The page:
Rob (AK6L) was interested in my recent experiments in slow scan television, but didn’t know much about color spaces. It’s an interesting topic on many fronts, and I thought I’d write a brief post about it here to explain it to those who may not be familiar.
Consider this nice 320×240 test image of Wall-E that I’ve been using:
Most of you probably know that these images are really combinations of images in three different colors: red, green and blue. If you take a magnifying glass and look at your TV, you’ll see that your television displays images as a combination of glowing red, green and blue dots. If we instead split this color image into separate images, one for red, one for green, and one for blue, and display each one separately, we can see the image in a different way:
One thing to note: there is lots of detail in each of the three sub-images. That means that there is considerable redundancy. When data streams have lots of redundancy, that means there is an opportunity for compression. Compression means we can send data more quickly and more efficiently.
So, how can we do this? We transform the RGB images we have into a different set of three images, where most of the visual information is concentrated in one channel. That means we can spend most of our time sending the dominant channel, and less effort sending the other channels, maybe even sending lower resolution versions of those channels.
But how do we do that? Well, let’s do some magic, for each pixel in the image, let’s compute a new image Y from the R, G, and B images. Y will consist of 30% of R, 59% of G and 11% of B. This computes a representative black and white image from the R, G, and B channels. (If you didn’t know a lot about color science, you might just try averaging R, G, and B, but your eyes have different sensitivity to R, G, and B light. If you use the proportions I describe, you’ll get a lot better subjective match to the value of each pixel.) Then, let’s compute two additional channels, the channel that consists of R – Y, and the channel that consists of B – Y.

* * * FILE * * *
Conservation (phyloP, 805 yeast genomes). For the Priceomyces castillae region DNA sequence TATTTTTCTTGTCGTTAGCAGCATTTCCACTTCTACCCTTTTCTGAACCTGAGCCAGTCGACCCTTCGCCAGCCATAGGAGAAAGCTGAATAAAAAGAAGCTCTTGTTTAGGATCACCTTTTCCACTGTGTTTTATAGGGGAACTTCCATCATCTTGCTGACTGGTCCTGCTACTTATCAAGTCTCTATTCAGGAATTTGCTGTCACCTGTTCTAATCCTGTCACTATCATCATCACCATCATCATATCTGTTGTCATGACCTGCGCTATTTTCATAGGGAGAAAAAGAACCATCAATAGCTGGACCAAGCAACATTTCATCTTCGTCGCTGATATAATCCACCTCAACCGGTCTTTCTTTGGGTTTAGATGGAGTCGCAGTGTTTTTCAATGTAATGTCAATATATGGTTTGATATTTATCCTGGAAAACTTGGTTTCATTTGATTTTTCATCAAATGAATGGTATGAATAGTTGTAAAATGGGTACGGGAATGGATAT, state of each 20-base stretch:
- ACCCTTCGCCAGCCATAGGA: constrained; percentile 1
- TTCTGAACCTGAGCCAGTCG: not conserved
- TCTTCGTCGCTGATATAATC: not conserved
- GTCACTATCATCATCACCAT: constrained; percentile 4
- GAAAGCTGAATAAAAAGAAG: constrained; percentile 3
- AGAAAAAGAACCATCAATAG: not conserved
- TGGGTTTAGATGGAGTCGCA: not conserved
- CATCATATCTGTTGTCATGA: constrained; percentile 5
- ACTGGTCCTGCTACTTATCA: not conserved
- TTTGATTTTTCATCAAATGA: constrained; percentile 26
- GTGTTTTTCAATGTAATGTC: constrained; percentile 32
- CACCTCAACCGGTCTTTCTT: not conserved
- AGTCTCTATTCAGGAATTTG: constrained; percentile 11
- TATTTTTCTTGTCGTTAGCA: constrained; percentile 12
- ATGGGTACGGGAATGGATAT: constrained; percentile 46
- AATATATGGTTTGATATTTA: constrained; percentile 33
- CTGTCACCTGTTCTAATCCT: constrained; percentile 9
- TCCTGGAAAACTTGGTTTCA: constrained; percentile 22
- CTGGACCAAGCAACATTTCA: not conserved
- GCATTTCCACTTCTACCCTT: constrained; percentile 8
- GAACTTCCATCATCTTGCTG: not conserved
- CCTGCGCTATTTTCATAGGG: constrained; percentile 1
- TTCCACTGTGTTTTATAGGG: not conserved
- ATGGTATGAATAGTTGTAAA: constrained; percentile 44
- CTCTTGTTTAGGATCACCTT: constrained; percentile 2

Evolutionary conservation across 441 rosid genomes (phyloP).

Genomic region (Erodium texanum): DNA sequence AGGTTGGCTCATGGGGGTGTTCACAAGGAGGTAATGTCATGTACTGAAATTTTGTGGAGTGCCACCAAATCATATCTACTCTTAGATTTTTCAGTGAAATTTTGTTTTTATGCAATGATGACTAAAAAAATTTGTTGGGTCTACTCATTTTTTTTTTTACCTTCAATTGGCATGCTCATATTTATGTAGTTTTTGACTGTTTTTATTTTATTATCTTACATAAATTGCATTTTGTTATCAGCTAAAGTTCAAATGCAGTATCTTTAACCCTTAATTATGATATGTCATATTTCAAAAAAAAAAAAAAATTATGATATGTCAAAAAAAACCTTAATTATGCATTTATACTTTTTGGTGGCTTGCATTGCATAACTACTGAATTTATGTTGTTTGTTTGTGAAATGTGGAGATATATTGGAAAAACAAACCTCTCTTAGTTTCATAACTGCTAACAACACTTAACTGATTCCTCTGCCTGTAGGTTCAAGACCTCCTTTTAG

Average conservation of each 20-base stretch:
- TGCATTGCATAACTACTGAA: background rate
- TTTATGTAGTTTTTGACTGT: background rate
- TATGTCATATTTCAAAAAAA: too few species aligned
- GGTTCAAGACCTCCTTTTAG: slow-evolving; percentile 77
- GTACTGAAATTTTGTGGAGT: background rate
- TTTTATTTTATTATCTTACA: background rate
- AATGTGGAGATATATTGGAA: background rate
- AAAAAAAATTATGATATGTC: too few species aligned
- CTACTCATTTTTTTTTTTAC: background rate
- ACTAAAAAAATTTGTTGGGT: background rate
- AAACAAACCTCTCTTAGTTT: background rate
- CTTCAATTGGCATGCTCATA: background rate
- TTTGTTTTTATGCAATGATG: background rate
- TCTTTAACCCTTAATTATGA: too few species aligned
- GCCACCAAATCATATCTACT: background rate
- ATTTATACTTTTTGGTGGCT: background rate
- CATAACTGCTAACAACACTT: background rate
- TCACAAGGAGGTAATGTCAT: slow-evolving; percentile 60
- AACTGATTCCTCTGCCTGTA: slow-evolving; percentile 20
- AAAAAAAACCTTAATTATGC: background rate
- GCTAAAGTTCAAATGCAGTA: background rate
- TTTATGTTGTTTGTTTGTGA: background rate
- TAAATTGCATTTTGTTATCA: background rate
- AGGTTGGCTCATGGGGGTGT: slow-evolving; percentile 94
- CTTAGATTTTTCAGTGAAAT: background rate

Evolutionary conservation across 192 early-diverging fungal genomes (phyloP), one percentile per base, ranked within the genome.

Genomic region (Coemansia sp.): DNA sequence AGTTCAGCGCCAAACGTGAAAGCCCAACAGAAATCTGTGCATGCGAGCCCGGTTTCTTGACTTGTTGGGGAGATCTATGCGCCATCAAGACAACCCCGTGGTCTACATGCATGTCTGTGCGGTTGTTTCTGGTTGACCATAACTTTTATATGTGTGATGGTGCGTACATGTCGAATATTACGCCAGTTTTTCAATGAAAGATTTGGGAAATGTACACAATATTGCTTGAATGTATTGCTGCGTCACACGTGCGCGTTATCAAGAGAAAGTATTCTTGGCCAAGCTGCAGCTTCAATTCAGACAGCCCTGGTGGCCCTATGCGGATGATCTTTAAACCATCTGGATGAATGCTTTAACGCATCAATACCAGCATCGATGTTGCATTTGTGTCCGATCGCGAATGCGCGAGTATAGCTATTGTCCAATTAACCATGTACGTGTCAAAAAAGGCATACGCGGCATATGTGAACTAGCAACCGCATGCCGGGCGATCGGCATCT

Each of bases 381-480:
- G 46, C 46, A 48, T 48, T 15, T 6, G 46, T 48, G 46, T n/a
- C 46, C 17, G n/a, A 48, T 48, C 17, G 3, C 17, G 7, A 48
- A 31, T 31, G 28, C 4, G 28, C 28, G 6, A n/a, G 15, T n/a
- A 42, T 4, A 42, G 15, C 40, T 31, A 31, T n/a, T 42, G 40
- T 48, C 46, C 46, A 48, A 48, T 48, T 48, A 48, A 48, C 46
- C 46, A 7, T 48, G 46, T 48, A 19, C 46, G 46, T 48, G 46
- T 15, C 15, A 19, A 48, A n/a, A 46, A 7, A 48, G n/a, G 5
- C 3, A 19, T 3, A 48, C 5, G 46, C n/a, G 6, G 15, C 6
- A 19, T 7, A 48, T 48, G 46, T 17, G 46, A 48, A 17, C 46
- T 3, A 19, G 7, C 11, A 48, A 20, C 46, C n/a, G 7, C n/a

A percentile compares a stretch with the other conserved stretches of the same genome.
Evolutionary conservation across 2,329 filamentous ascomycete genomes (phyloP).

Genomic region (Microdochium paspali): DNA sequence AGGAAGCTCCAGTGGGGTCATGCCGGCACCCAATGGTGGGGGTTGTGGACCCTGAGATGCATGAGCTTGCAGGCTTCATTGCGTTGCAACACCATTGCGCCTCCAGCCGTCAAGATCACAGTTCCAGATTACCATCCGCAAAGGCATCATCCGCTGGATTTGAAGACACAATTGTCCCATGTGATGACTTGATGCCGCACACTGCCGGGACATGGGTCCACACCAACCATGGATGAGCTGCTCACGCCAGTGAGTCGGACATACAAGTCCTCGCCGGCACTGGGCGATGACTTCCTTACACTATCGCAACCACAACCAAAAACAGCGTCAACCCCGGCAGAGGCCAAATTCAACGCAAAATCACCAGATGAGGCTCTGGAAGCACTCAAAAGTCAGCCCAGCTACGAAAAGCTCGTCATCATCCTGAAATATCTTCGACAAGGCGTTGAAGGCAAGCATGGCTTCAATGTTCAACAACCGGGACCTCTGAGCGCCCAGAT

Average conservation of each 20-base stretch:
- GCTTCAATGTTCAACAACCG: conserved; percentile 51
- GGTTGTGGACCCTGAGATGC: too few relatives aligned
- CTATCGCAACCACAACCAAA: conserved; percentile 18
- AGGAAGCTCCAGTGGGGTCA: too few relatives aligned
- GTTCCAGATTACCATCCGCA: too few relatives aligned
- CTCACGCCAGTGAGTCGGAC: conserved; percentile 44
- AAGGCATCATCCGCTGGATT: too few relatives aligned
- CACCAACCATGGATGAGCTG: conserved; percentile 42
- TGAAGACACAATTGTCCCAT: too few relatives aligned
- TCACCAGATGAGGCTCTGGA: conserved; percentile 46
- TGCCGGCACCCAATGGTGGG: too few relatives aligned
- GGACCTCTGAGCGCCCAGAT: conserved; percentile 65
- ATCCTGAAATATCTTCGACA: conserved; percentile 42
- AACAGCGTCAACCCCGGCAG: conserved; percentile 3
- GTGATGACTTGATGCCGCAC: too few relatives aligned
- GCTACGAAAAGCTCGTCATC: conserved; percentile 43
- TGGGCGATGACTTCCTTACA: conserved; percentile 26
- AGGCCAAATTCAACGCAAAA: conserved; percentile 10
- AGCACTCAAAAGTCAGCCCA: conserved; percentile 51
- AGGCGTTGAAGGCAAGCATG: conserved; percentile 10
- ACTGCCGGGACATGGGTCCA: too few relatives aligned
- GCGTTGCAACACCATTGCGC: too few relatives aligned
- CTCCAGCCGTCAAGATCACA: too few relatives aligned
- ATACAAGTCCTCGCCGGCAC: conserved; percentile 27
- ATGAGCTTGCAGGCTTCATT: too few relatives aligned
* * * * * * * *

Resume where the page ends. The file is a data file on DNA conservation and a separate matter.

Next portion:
If you are mathematically inclined, you’ll see that this process is invertable: no information is actually lost. Given the Y, R-Y and B-Y images, we can recover the RGB images. But what do these images look like?
(Since R-Y and B-Y may be negative, we actually compute (R-Y)/2 + 0.5 and similar for B-Y).
Neat! Now, the most detail is confined into the Y image. In the Robot 36 SSTV mode, each scanline spends 88ms transmitting the 320 pixels for the Y channel. The R-Y and B-Y channel are first downsampled (resized down) to just 160×120 (half size in both dimensions). Robot 36 takes just 44ms to send each of those. But because we’ve resized down in Y, we only have half as many scanlines in R-Y and B-Y channels. So Robot 36 operates by sending one 320 pixel row for Y, then one 160 pixel row for R-Y, then the next 320 pixel row for Y, then one 160 pixel row for B-Y. Each pixel in the R-Y and B-Y channels will then cover 4 output pixels.
I’ve glossed over a lot of details, but that’s basically how color spaces work: we convert an image into an equivalent representation, and then transmit some channels at lower resolution or lower fidelity than the others. This idea also underlies image compression technology like JPEG.
Addendum: I generated the images above using gimp. If you go to the Colors…Decompose menu, you can bust images into three different RGB images, or YCrCb.